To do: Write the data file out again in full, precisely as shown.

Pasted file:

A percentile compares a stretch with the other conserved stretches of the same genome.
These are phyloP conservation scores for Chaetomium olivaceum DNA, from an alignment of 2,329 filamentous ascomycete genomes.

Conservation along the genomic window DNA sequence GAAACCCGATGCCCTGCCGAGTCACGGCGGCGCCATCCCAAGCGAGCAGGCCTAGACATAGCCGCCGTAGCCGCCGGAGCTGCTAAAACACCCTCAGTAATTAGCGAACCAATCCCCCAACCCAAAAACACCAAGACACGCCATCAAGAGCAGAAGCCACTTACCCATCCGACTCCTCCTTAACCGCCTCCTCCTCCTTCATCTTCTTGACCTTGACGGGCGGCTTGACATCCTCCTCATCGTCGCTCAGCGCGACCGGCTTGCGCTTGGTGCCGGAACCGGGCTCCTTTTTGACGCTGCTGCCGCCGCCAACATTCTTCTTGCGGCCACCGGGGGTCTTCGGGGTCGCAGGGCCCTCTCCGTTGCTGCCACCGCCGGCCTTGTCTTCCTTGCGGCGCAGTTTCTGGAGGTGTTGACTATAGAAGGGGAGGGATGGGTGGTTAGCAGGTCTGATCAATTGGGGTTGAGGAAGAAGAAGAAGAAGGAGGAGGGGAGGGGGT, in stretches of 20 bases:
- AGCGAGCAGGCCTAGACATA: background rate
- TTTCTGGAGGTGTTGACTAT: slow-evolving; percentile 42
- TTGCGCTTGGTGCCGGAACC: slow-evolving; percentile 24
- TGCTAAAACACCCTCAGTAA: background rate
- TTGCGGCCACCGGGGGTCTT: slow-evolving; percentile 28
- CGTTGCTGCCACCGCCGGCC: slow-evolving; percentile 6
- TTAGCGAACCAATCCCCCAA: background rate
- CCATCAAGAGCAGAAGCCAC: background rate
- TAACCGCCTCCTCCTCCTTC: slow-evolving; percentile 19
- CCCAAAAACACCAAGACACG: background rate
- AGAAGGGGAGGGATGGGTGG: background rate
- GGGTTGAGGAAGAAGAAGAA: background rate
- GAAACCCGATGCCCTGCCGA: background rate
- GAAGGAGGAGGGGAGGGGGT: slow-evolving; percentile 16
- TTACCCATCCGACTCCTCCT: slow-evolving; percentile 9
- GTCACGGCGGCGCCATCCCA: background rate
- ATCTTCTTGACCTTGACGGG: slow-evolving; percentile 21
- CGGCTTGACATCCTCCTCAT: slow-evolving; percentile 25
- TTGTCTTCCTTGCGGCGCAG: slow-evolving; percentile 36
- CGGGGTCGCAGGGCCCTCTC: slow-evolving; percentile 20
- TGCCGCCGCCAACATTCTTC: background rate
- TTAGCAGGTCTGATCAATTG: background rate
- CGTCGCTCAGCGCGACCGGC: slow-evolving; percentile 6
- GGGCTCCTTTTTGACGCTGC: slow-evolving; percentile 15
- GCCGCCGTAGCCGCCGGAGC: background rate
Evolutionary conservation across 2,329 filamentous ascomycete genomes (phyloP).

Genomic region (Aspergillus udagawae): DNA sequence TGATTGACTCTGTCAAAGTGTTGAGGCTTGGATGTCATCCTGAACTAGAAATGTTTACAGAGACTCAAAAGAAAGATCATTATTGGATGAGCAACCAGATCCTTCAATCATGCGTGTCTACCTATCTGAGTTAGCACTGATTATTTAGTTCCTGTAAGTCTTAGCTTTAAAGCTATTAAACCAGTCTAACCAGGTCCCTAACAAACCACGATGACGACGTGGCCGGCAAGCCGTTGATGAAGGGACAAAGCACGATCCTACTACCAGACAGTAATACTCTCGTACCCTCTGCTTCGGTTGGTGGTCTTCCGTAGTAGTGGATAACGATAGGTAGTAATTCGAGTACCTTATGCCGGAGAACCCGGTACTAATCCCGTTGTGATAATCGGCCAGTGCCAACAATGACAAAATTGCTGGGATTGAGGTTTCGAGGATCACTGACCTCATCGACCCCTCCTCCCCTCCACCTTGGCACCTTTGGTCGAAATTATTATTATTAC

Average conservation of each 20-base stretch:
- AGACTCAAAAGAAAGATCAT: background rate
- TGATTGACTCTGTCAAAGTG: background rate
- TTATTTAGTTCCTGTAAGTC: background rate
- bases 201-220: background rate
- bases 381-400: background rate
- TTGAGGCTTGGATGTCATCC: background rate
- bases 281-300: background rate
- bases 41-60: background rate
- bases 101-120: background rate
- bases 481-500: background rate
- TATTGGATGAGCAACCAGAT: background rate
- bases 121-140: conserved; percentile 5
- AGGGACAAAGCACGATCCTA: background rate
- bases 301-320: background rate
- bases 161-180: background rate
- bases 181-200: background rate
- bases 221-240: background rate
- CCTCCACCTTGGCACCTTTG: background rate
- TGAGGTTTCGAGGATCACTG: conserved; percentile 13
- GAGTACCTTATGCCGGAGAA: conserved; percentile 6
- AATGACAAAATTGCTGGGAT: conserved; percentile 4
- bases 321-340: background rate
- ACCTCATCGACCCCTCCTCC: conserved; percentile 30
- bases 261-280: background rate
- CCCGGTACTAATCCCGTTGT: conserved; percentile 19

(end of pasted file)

A percentile compares a stretch with the other conserved stretches of the same genome.
These are phyloP conservation scores for Chaetomium olivaceum DNA, from an alignment of 2,329 filamentous ascomycete genomes.

Conservation along the genomic window DNA sequence GAAACCCGATGCCCTGCCGAGTCACGGCGGCGCCATCCCAAGCGAGCAGGCCTAGACATAGCCGCCGTAGCCGCCGGAGCTGCTAAAACACCCTCAGTAATTAGCGAACCAATCCCCCAACCCAAAAACACCAAGACACGCCATCAAGAGCAGAAGCCACTTACCCATCCGACTCCTCCTTAACCGCCTCCTCCTCCTTCATCTTCTTGACCTTGACGGGCGGCTTGACATCCTCCTCATCGTCGCTCAGCGCGACCGGCTTGCGCTTGGTGCCGGAACCGGGCTCCTTTTTGACGCTGCTGCCGCCGCCAACATTCTTCTTGCGGCCACCGGGGGTCTTCGGGGTCGCAGGGCCCTCTCCGTTGCTGCCACCGCCGGCCTTGTCTTCCTTGCGGCGCAGTTTCTGGAGGTGTTGACTATAGAAGGGGAGGGATGGGTGGTTAGCAGGTCTGATCAATTGGGGTTGAGGAAGAAGAAGAAGAAGGAGGAGGGGAGGGGGT, in stretches of 20 bases:
- AGCGAGCAGGCCTAGACATA: background rate
- TTTCTGGAGGTGTTGACTAT: slow-evolving; percentile 42
- TTGCGCTTGGTGCCGGAACC: slow-evolving; percentile 24
- TGCTAAAACACCCTCAGTAA: background rate
- TTGCGGCCACCGGGGGTCTT: slow-evolving; percentile 28
- CGTTGCTGCCACCGCCGGCC: slow-evolving; percentile 6
- TTAGCGAACCAATCCCCCAA: background rate
- CCATCAAGAGCAGAAGCCAC: background rate
- TAACCGCCTCCTCCTCCTTC: slow-evolving; percentile 19
- CCCAAAAACACCAAGACACG: background rate
- AGAAGGGGAGGGATGGGTGG: background rate
- GGGTTGAGGAAGAAGAAGAA: background rate
- GAAACCCGATGCCCTGCCGA: background rate
- GAAGGAGGAGGGGAGGGGGT: slow-evolving; percentile 16
- TTACCCATCCGACTCCTCCT: slow-evolving; percentile 9
- GTCACGGCGGCGCCATCCCA: background rate
- ATCTTCTTGACCTTGACGGG: slow-evolving; percentile 21
- CGGCTTGACATCCTCCTCAT: slow-evolving; percentile 25
- TTGTCTTCCTTGCGGCGCAG: slow-evolving; percentile 36
- CGGGGTCGCAGGGCCCTCTC: slow-evolving; percentile 20
- TGCCGCCGCCAACATTCTTC: background rate
- TTAGCAGGTCTGATCAATTG: background rate
- CGTCGCTCAGCGCGACCGGC: slow-evolving; percentile 6
- GGGCTCCTTTTTGACGCTGC: slow-evolving; percentile 15
- GCCGCCGTAGCCGCCGGAGC: background rate
Evolutionary conservation across 2,329 filamentous ascomycete genomes (phyloP).

Genomic region (Aspergillus udagawae): DNA sequence TGATTGACTCTGTCAAAGTGTTGAGGCTTGGATGTCATCCTGAACTAGAAATGTTTACAGAGACTCAAAAGAAAGATCATTATTGGATGAGCAACCAGATCCTTCAATCATGCGTGTCTACCTATCTGAGTTAGCACTGATTATTTAGTTCCTGTAAGTCTTAGCTTTAAAGCTATTAAACCAGTCTAACCAGGTCCCTAACAAACCACGATGACGACGTGGCCGGCAAGCCGTTGATGAAGGGACAAAGCACGATCCTACTACCAGACAGTAATACTCTCGTACCCTCTGCTTCGGTTGGTGGTCTTCCGTAGTAGTGGATAACGATAGGTAGTAATTCGAGTACCTTATGCCGGAGAACCCGGTACTAATCCCGTTGTGATAATCGGCCAGTGCCAACAATGACAAAATTGCTGGGATTGAGGTTTCGAGGATCACTGACCTCATCGACCCCTCCTCCCCTCCACCTTGGCACCTTTGGTCGAAATTATTATTATTAC

Average conservation of each 20-base stretch:
- AGACTCAAAAGAAAGATCAT: background rate
- TGATTGACTCTGTCAAAGTG: background rate
- TTATTTAGTTCCTGTAAGTC: background rate
- bases 201-220: background rate
- bases 381-400: background rate
- TTGAGGCTTGGATGTCATCC: background rate
- bases 281-300: background rate
- bases 41-60: background rate
- bases 101-120: background rate
- bases 481-500: background rate
- TATTGGATGAGCAACCAGAT: background rate
- bases 121-140: conserved; percentile 5
- AGGGACAAAGCACGATCCTA: background rate
- bases 301-320: background rate
- bases 161-180: background rate
- bases 181-200: background rate
- bases 221-240: background rate
- CCTCCACCTTGGCACCTTTG: background rate
- TGAGGTTTCGAGGATCACTG: conserved; percentile 13
- GAGTACCTTATGCCGGAGAA: conserved; percentile 6
- AATGACAAAATTGCTGGGAT: conserved; percentile 4
- bases 321-340: background rate
- ACCTCATCGACCCCTCCTCC: conserved; percentile 30
- bases 261-280: background rate
- CCCGGTACTAATCCCGTTGT: conserved; percentile 19